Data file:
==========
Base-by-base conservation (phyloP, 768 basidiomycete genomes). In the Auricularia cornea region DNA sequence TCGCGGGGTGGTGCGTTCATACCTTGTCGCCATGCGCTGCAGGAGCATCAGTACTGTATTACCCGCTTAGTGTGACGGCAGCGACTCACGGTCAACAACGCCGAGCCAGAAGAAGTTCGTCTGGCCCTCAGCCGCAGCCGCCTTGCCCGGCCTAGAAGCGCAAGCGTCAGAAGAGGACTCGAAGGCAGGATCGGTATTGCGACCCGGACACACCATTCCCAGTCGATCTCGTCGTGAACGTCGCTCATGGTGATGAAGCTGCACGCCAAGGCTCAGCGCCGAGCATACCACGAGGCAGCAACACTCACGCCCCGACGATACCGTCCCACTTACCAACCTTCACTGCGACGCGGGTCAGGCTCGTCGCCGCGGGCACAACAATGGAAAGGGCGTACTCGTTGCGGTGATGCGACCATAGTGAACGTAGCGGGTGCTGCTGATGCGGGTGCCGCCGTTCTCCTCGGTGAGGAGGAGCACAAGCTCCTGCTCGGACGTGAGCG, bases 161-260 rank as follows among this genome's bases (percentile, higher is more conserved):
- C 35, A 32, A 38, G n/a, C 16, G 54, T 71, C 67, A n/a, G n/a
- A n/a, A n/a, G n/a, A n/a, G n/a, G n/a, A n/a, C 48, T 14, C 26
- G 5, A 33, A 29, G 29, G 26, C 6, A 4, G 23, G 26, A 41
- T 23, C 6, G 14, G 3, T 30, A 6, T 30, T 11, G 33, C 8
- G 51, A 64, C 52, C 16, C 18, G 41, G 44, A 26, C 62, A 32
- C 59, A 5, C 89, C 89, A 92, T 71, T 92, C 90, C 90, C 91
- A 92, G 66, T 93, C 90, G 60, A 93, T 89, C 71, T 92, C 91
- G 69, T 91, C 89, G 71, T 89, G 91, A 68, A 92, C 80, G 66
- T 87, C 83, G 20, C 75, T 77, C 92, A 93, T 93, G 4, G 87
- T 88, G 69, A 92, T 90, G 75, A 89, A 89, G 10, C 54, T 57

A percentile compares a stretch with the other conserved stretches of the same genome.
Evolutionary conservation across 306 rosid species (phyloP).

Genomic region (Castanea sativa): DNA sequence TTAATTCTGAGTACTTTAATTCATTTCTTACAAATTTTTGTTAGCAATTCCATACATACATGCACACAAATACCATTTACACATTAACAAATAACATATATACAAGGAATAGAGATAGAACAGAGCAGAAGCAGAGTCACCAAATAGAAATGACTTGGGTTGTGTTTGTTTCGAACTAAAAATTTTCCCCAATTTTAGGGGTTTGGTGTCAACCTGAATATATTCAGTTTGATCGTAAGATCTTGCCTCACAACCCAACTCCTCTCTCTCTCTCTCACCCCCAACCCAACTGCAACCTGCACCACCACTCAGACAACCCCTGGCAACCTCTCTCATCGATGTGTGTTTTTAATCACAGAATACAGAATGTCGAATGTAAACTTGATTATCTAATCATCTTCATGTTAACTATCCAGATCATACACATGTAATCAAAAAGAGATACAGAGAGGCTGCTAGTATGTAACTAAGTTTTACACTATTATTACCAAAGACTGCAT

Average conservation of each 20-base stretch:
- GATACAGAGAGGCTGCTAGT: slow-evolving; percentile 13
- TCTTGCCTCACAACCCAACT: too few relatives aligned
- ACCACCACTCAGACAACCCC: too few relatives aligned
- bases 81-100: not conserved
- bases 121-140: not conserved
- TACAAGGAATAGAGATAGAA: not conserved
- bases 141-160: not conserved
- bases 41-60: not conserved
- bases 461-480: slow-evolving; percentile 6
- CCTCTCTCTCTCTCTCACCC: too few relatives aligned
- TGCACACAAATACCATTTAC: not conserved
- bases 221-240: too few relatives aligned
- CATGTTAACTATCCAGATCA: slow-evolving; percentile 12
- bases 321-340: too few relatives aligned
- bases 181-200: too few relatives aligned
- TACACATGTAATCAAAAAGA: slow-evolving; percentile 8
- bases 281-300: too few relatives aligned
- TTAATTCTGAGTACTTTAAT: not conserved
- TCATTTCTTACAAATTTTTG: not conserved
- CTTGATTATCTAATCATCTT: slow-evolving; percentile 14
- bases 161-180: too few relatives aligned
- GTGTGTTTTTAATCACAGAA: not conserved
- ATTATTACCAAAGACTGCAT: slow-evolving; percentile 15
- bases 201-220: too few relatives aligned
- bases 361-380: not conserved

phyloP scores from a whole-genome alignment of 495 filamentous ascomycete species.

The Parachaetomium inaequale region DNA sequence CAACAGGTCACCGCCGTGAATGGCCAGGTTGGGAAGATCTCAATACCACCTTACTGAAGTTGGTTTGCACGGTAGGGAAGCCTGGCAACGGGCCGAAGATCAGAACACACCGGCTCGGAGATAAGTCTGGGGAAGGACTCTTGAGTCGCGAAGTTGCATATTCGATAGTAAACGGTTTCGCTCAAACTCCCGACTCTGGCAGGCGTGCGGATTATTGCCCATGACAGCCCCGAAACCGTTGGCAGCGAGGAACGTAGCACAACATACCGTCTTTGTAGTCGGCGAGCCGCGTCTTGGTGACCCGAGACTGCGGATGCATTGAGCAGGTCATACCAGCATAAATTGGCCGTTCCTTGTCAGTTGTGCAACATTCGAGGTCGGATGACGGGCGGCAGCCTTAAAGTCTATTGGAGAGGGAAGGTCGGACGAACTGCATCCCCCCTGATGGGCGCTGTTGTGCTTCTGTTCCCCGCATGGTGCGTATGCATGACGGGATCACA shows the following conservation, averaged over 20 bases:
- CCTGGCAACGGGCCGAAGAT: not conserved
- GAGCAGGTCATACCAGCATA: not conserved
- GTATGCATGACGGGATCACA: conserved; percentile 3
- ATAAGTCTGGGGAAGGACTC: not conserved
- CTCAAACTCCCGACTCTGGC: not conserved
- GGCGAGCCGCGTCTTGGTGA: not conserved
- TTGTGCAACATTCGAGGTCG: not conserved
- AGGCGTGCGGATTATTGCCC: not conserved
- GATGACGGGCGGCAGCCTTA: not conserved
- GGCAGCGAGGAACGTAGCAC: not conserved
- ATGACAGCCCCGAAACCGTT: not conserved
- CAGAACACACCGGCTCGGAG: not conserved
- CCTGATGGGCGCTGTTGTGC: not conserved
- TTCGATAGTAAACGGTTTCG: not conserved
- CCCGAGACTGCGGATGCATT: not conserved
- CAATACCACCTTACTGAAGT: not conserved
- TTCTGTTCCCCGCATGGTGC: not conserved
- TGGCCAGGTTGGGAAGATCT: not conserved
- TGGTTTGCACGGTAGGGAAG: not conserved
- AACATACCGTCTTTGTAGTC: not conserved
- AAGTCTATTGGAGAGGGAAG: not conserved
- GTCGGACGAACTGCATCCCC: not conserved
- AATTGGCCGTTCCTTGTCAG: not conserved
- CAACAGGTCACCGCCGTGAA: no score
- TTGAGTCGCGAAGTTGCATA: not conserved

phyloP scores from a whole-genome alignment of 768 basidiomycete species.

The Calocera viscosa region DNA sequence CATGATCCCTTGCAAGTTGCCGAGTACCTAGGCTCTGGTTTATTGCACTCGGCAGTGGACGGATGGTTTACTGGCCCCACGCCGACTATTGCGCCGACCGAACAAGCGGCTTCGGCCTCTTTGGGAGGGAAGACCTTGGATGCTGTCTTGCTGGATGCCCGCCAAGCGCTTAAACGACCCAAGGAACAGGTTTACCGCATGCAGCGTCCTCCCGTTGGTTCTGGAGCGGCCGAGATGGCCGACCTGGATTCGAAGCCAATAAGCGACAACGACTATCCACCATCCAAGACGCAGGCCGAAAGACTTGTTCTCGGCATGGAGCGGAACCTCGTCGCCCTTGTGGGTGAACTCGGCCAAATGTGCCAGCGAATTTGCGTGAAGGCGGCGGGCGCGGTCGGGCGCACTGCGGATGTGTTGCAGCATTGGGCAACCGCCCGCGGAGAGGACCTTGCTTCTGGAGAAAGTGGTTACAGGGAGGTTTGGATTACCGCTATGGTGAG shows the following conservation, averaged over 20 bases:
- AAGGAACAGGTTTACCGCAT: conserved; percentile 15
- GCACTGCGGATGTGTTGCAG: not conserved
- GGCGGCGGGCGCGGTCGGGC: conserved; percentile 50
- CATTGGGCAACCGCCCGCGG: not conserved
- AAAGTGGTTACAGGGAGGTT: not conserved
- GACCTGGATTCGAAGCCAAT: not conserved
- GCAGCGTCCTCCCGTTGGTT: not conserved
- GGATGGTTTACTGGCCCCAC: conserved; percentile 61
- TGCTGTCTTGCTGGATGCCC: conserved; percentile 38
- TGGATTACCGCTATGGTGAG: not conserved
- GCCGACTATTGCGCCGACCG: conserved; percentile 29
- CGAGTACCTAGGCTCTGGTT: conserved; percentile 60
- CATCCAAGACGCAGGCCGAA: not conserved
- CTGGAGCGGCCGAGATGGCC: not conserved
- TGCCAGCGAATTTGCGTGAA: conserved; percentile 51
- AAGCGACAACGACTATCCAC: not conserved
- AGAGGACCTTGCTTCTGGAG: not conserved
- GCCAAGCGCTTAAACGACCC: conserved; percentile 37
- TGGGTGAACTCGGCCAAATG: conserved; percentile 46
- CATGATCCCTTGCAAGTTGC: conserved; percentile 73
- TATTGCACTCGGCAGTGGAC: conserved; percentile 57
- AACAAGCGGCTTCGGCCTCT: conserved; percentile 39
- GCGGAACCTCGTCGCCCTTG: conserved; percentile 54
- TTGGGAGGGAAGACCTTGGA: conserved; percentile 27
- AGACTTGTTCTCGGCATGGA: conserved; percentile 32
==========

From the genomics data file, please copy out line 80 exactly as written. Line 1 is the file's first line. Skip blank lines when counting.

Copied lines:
- GCCGACTATTGCGCCGACCG: conserved; percentile 29